4520 cm 1 H2O and 2350 cm 1 CO2 absorption peaks on the spectra, in
conjunction with thickness and glass densities, were used to calculate
the wt.% H2O and ppm CO2 of each melt inclusion following the methods
of Zhang et al. (1997), Blank et al. (1993), and Newman et al. (1986). If
the data quality and results were similar for the 2 overlapping areas
analyzed in each inclusion, they were averaged, otherwise, the poorest
analysis was rejected.
Wafers from 4 YTT and 2 PYLD samples were then mounted on an
aluminum block and taken to the Plasma Laboratory in the
Department of Geological Sciences, University of Maryland. Laser
ablation inductively coupled plasma mass spectrometer (LA-ICP-MS)
analyses were made on 36 melt inclusions (22 YTT, and 14 PYLD).
These analyses (Table 1) provided data on 24 trace elements (Ni, Rb,
Sr, Y, Zr, Nb, Cs, Ba, La, Ce, Nd, Sm, Eu, Gd, Tb, Ho, Er, Yb, Lu, Hf, Ta, Pb,
Th, and U). In order to provide context to this data, ICP-MS trace
element analyses were done on bulk rock and glass separates from the
5 YTT pumices and 2 PYLD samples at Washington State University
(Table 1). Major element XRF bulk rock analyses for all samples are
from Chesner (1988).
A small subset (13) of YTT inclusions and 1 matrix glass sample were
analyzed by ion-probe for H2O, CO2, S, Cl, and F at the Department
of Terrestrial Magnetism, Carnegie Institution.

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5. Major and trace element geochemistry


Melt inclusions analyzed from all ignimbrites and PYLDs are
rhyolitic in composition and have similar SiO2 ranges (YTT 7477, MTT
7377, OTT 7477, and PYLD 7677 wt.% SiO2). About 98% of their
anhydrous total consists of SiO2, Al2O3, K2O, and Na2O; the remaining

2% is mostly FeO and CaO. The entire suite has overlapping major
element trends and individual units cannot be distinguished by their
melt inclusion compositions. In this study, we refer to elements whose
concentrations diminish relative to increasing SiO2 contents within a
particular data group (bulk rock, melt inclusion, or matrix glass) as
compatible elements. Those elements that increase relative to SiO2

Fig. 2. Examples of melt inclusions in quartz from the YTT, MTT, OTT, and PYLD. In each unit and the PYLD, samples are arranged from top to bottom in order of decreasing SiO2. Rare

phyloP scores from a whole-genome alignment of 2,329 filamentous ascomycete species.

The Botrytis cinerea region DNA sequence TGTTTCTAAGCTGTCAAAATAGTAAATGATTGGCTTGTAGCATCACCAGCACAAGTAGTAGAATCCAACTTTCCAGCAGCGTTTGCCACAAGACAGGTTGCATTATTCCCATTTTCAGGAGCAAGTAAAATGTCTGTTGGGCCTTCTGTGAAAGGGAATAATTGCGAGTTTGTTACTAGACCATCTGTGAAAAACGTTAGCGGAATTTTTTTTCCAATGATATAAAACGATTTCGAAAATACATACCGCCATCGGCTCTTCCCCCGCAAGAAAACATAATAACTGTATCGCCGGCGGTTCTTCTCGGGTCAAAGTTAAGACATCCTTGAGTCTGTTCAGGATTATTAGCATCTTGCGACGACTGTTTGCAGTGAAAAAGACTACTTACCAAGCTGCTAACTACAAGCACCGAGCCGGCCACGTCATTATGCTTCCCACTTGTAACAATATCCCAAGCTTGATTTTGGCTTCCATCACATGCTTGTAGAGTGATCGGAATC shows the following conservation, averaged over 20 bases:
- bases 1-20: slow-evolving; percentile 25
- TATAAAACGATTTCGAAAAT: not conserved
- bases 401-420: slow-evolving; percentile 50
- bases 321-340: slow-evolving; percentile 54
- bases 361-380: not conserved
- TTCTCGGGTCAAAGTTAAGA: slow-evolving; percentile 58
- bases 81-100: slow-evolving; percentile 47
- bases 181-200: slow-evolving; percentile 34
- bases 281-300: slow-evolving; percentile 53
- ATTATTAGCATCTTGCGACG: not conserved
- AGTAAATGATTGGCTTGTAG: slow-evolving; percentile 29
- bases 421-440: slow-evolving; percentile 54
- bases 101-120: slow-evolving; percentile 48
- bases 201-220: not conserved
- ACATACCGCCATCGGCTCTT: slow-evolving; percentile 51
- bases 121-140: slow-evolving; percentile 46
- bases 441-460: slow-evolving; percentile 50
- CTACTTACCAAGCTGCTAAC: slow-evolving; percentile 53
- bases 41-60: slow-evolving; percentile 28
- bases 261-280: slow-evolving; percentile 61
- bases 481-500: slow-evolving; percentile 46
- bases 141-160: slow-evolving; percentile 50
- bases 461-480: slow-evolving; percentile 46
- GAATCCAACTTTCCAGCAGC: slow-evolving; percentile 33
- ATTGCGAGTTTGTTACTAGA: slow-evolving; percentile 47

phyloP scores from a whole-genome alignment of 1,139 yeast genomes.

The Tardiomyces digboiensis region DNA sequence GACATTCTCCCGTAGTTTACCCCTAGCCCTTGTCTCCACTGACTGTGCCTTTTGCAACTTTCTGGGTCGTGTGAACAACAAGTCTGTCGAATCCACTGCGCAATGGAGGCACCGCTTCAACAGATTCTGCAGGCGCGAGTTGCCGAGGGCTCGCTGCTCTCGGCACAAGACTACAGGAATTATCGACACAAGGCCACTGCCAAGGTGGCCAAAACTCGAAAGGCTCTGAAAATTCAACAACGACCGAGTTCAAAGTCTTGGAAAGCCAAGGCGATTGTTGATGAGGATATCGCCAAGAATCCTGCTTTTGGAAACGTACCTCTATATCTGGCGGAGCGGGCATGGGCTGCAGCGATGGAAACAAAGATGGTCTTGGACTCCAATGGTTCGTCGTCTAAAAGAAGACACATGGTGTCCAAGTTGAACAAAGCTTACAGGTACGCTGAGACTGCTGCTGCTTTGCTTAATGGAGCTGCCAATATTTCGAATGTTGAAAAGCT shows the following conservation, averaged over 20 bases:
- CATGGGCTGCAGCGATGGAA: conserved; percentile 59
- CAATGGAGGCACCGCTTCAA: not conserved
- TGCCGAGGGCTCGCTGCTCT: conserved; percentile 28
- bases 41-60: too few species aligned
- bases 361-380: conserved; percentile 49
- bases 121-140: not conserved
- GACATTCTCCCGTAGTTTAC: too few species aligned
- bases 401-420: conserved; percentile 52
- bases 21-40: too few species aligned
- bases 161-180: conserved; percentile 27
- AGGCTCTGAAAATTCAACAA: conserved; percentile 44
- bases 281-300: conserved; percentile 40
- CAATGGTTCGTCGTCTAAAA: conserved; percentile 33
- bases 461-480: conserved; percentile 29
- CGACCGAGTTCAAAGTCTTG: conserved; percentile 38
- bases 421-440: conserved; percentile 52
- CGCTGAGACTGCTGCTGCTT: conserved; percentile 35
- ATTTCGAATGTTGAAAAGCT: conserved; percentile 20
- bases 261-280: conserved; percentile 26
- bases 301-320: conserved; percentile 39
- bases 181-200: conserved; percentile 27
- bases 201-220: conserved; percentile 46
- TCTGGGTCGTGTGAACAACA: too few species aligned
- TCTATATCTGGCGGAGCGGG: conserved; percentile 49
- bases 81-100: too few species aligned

irregular shaped and tan colored inclusions are shown in samples 5B3 and 23A4 respectively. One of the single large quartz phenocrysts used in core-to-rim analyses is also shown
(sample 21A4). Microprobe and FTIR analysis windows can be seen in the high magnication views of MTT and OTT inclusions. OTT samples 85 and 25A have daughter crystals
between the vapor bubble and inclusion wall.

C.A. Chesner, J.F. Luhr / Journal of Volcanology and Geothermal Research 197 (2010) 259278

Fig. 2 (continued).

265

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Fig. 3. A. Compositional variation diagrams for the YTT samples, showing melt inclusion, whole rock, and matrix glass analyses for the 5 YTT samples that were studied (w = whole
rock analysis, mg = matrix glass). B. Matrix glass and melt inclusion analyses for PYLD samples and a limited set of YTT samples showing contrasting trends. Legend: YTT samples are
yellow = 5B3, pink = 55A1, purple = 23A4, green = 12A1, red = 21A4. PYLD samples are blue = TT-2, black = TT-7. Same color open symbols are matrix glasses, whole rock analyses
are indicated by same color different symbols that are lled.

within a data group on variation diagrams are referred to as


incompatible. Thus, bulk rock, melt inclusions, and glass matrix analyses
with higher SiO2 contents and incompatible elements are assumed to be
more evolved than those with lower concentrations.
5.1. YTT and PYLD
Melt inclusions from the Type A-LS, Type B, and PYLD samples
contain 7677 wt.% SiO2, while those from the Type A-HS samples

have 74.576 wt.% SiO2 (Fig. 3A). Variations in Al2O3 (1.5 wt.%), K2O
(1 wt.%) and Na2O (1 wt.%) are apparent on Harker diagrams, while
smaller variations in CaO and TiO2 occur as well. Concentrations of
FeO and MgO vary little across the suite. Melt inclusions from the Type
A-HS samples show a greater range in major element compositions
but generally are not as evolved as inclusions from the Type A-LS
samples. Inclusions from the Type B sample have narrow major
element chemical ranges, similar to those from Type A-LS samples.
The two Type A-LS pumices and one of the PYLD samples (TT-7)

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have melt inclusions that are far more silicic than their bulk rock
samples, while the Type A-HS, Type B pumices, and the other PYLD